What an extraordinary book this is. I haven’t read anything like it before. I do have mixed feelings about the writing style but I can understand why the book has won or been shortlisted for several awards.
The theme of the book is the wonder and horror of what’s underground and how this connects with how humans, with their comparatively short lifespans, make sense of deep time – thousands and millions of years behind us and ahead of us. The content is mainly the author’s thoughts and descriptions of his experiences going to places which best fit this theme. These places include Epping Forest (where he meets up with Melvin Sheldrake of fungi fame), the Paris Catacombs, the Mendips, remote caves at Lofoten and a nuclear waste repository in Finland. The latter introduced me to the field of nuclear semiotics, which I didn’t know existed – the problem of communicating to civilisations and species of the far future the dangers of excavating our nuclear waste.
Quite a few of the author’s adventures are dangerous. Many times he was descending into a sinkhole or tunnel via a rusted ladder, or inching along a low tunnel on his back, or picking his way over a snowy mountain and it could have gone wrong. With all this adventuring, I do wonder how he found the time to observe everything so closely and write it up. The content was fascinating though.
I realise that the writing style is what makes the book stand out. It’s in the present tense, very wordy and self-consciously trying to find as many different ways to describe things as possible, like poetry. While there are some beautiful moments, the relentless lyrical tone does get wearying. The book is also too long, so it begins to seem repetitive. There are disappointingly few images included; just one at the beginning of each chapter. The writing is so descriptive that I suppose more images were considered unnecessary, but all the same, I would have appreciated them.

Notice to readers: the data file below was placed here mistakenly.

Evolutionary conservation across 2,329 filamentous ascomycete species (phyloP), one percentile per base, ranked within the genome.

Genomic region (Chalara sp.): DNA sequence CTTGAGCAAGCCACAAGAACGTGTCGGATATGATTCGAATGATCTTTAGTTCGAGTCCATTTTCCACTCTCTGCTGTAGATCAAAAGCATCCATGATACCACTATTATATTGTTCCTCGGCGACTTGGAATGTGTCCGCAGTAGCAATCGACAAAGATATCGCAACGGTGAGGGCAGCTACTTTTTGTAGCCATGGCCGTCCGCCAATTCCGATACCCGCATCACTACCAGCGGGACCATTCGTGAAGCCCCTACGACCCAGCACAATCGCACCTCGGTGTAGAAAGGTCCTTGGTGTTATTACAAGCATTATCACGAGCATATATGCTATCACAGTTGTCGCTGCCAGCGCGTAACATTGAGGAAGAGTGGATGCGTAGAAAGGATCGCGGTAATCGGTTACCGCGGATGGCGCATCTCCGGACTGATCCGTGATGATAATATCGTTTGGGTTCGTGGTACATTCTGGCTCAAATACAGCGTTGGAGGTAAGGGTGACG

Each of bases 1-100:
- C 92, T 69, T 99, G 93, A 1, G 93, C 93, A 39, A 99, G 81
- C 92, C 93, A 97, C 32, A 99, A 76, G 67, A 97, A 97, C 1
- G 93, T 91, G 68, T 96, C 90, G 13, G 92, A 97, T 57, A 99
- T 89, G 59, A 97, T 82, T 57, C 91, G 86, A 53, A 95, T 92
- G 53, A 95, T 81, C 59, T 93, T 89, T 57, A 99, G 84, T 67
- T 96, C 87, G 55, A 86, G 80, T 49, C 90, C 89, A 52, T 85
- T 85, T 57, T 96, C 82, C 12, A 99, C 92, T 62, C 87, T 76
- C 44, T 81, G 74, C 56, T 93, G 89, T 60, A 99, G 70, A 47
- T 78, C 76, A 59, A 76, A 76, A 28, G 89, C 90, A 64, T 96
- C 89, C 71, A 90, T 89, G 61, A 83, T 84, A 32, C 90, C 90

If you’re interested in what’s underground – both the amazing and the terrible – and you can tolerate a poetic writing style packed full of literary references, from which it’s sometimes hard to work out what’s happening to the author on his adventures (I had to re-read paragraphs often), then this is one for you.
First published in 2019.
4 thoughts on “Review of ‘Underland: A Deep Time Journey’ by Robert Macfarlane”
I’m so happy to see this review of yours–as I always trust your thoughtful reviews. That book was on my list, because it was so lauded, but I knew it’d be a real investment of time. Might read the start of it sometime to see if I can take it. I generally like a lyrical style, but maybe not in a doorstopper!
You’re welcome! Great to hear you trust my reviews ☺ I think you’ll like the style of this book. Perhaps it shouldn’t be read continuously like a novel, but a chapter sometimes when you’re in the mood for it.
This sounds so good at the start of the review, until you mentioned it being long, repetitive and its writing style and lack of pictures…How many pages is this? I’m assuming at least 500?
Hi Jee, I don’t know how many pages (and it might be different depending on your device and settings, I read a library ebook) but I would say too many. The concept and locations, I really liked. The style just wasn’t for me, although beautiful at times.